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Stacks of résumés are no excuse for sloppy hiring practices


Despite the daily economic lamentations, some employers are still hiring. Those employers may think they are in the catbird seat because they may have hundreds of applicants for each position. But a bonanza of applicants is no excuse for shoddy hiring practices. You must make sure they comply with state and federal laws.

Poor worker training cited in case involving heat death


In 2004, two men were fixing a pump at a plant when one of them complained of being hot and not feeling well. The other man took him to his car and returned to work on the pump. When he checked on the ill man 45 minutes later, he found him slumped over the wheel. He had died.

20 tips for motivating your employees


In addition to setting goals and tracking progress, it’s the manager’s job to help motivate their workers toward excellent performance. Here are 20 simple motivational tools to keep in your bag.

The safest way to handle calls for references and recommendations


As the economy shrinks, unemployment is growing in New York and throughout the country. If your organization plans to lay off workers or already has, brace yourself. Lots of former employees are going to list you and your managers as references when they seek new jobs. That means it’s time to make sure you have policies in place on how to handle reference-check calls.

Remind supervisors to immediately report offensive graffiti, and then remove it


Graffiti usually appears where the author is least likely to be caught creating it. Popular workplace spots are lavatories and work site portable toilets. And offensive graffiti can create an almost instantly hostile work environment. That’s why HR should remind supervisors to immediately report any graffiti—no matter where they find it.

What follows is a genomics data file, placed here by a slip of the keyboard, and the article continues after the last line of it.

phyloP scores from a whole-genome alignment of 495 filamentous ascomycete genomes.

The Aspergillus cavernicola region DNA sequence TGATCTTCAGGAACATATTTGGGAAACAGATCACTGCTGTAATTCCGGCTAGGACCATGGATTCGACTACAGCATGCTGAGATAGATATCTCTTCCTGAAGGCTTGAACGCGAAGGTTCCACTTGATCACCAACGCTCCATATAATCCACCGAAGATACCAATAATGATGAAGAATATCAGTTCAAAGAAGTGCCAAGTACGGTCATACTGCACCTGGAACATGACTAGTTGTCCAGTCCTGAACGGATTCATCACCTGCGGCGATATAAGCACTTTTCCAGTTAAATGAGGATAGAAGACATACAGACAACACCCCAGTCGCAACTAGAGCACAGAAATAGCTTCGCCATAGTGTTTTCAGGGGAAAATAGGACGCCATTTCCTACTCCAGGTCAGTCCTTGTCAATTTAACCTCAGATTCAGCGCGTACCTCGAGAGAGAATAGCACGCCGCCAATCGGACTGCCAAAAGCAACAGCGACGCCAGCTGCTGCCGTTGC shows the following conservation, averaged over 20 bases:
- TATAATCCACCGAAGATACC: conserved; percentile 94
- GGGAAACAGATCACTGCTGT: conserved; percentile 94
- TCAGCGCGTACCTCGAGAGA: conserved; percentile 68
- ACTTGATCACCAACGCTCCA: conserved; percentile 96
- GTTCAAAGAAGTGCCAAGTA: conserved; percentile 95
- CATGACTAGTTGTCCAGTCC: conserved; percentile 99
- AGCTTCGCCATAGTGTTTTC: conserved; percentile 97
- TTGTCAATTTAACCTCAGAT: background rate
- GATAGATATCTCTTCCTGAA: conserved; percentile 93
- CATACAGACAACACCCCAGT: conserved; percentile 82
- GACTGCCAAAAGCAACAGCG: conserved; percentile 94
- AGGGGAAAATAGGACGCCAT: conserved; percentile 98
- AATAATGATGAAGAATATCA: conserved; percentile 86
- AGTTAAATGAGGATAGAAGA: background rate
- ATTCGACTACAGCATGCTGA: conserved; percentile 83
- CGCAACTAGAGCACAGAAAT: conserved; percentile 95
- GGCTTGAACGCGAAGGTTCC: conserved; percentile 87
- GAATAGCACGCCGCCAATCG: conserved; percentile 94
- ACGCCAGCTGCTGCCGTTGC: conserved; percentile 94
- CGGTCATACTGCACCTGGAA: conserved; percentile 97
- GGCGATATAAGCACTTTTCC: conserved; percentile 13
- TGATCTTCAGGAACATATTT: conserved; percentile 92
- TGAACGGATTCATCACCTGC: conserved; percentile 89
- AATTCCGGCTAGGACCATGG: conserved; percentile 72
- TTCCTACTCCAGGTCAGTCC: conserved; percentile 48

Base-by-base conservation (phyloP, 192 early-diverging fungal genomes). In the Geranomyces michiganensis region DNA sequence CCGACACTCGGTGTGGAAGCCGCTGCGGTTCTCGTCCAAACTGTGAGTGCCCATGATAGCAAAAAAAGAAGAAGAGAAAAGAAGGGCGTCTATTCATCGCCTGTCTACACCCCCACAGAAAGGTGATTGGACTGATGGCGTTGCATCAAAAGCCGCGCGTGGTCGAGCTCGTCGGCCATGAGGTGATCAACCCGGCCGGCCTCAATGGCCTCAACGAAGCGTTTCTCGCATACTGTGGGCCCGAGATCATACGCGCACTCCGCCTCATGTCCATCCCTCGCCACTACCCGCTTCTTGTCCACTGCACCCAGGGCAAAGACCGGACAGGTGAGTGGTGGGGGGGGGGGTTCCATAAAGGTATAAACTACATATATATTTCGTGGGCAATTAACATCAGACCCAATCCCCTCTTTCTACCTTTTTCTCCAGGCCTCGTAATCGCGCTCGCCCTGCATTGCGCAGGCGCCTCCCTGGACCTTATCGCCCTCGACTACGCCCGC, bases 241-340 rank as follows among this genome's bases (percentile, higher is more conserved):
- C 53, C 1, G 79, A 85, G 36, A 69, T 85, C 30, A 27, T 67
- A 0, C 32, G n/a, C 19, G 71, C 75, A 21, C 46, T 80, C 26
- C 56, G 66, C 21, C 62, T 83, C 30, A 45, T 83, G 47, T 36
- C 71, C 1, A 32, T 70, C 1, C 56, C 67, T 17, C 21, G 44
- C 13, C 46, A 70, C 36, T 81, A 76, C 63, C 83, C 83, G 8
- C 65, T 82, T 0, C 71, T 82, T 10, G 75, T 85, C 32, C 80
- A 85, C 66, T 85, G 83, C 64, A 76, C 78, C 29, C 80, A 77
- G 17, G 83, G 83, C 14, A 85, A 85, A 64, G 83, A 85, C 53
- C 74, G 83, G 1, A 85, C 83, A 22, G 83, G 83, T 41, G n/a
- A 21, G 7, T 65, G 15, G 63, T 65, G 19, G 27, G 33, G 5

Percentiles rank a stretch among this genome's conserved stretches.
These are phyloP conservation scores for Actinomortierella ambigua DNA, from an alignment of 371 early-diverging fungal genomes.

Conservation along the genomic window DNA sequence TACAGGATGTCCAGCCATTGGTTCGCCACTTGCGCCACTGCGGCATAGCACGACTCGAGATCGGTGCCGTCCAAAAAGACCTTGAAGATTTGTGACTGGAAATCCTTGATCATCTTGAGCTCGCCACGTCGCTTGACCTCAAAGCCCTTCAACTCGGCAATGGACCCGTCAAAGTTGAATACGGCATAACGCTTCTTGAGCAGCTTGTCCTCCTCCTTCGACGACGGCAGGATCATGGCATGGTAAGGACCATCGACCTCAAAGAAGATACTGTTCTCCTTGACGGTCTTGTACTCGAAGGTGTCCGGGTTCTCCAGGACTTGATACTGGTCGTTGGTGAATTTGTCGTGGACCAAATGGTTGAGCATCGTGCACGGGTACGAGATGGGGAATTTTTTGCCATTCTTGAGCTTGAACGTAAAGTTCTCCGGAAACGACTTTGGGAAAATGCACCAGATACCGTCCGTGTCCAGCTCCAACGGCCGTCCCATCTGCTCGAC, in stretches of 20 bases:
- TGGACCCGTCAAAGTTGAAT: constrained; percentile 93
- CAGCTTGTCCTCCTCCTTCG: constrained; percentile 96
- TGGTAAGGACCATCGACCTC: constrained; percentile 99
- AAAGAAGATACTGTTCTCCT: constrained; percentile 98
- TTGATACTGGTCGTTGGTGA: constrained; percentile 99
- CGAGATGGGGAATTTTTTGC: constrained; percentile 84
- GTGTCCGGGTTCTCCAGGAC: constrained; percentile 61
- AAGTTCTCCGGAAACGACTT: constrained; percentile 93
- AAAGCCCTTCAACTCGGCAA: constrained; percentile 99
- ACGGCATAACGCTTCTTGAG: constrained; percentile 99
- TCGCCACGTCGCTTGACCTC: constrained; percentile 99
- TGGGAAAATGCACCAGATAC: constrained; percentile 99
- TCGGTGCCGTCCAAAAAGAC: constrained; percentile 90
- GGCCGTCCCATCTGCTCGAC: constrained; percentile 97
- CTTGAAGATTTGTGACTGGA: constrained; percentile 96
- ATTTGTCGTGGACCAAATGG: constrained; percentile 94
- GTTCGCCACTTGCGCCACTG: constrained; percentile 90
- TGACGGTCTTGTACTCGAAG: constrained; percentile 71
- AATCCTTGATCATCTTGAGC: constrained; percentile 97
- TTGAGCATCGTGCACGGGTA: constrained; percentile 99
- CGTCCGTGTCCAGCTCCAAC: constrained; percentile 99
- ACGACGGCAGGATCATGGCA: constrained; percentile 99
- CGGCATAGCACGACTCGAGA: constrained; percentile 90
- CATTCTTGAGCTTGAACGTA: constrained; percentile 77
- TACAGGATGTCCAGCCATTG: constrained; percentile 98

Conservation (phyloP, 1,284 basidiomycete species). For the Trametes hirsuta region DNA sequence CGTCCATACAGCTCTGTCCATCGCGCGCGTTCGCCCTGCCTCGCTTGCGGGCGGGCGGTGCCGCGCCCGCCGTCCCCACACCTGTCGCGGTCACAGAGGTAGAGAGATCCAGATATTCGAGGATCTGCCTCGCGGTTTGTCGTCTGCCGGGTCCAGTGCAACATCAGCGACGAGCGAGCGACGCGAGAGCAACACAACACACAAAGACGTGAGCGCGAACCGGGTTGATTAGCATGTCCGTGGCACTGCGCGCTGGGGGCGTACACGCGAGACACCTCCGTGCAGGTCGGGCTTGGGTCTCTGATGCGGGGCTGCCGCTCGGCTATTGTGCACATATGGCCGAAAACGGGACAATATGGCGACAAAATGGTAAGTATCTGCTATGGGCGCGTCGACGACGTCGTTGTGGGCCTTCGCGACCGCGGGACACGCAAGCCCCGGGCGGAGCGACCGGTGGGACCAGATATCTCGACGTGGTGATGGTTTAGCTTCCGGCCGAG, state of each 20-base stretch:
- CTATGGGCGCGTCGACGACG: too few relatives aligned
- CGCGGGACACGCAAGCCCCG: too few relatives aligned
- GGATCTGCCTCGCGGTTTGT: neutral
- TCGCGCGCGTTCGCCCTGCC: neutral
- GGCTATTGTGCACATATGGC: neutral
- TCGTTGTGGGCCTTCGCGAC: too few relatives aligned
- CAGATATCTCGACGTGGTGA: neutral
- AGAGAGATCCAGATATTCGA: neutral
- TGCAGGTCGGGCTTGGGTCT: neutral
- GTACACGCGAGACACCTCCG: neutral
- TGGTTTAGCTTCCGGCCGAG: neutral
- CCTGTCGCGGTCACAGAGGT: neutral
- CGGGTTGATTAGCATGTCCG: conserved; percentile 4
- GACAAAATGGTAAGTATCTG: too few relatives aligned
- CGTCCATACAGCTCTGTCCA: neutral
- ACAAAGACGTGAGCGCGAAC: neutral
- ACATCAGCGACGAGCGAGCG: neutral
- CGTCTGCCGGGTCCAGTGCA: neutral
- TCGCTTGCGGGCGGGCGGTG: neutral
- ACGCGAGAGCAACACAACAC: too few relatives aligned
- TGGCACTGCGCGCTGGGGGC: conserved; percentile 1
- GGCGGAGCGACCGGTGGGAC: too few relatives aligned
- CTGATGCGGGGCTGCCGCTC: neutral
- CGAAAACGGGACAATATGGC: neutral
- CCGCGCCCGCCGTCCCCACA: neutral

Long-past lost training can’t make a lawsuit—for now


Employees who long ago were denied training opportunities because of their race can’t wait decades to sue their employers for later lost promotion opportunities, the 7th Circuit Court of Appeals had ruled.

Stamp out harassing behavior across the company


When it comes to hateful and discriminatory speech and behavior, it makes no difference whether the conduct happens in the boardroom or on the factory floor. That’s why you should train everyone—from those in the executive suite to those working in the field—on your harassment policy.

Preach zero tolerance for any harassment


Employers are responsible if they know or have reason to know about a hostile work environment created by employees and do nothing to fix it. As a practical matter, what employers hear and see may be just the tip of the iceberg. Smart employers immediately attempt to get the whole picture and then correct the harassing behavior.

OSHA fines WBG Construction


OSHA has fined WBG Construction, based in Wesley Chapel, for seven safety violations at two of the company’s locations. The agency said the violations exposed employees to potential injury or even death. The fines total $119,000.

Stillwater schools settle age discrimination lawsuit


The Stillwater School District has agreed to pay a part-time teacher and athletics coach $137,000 to settle age discrimination claims in a lawsuit filed by the EEOC.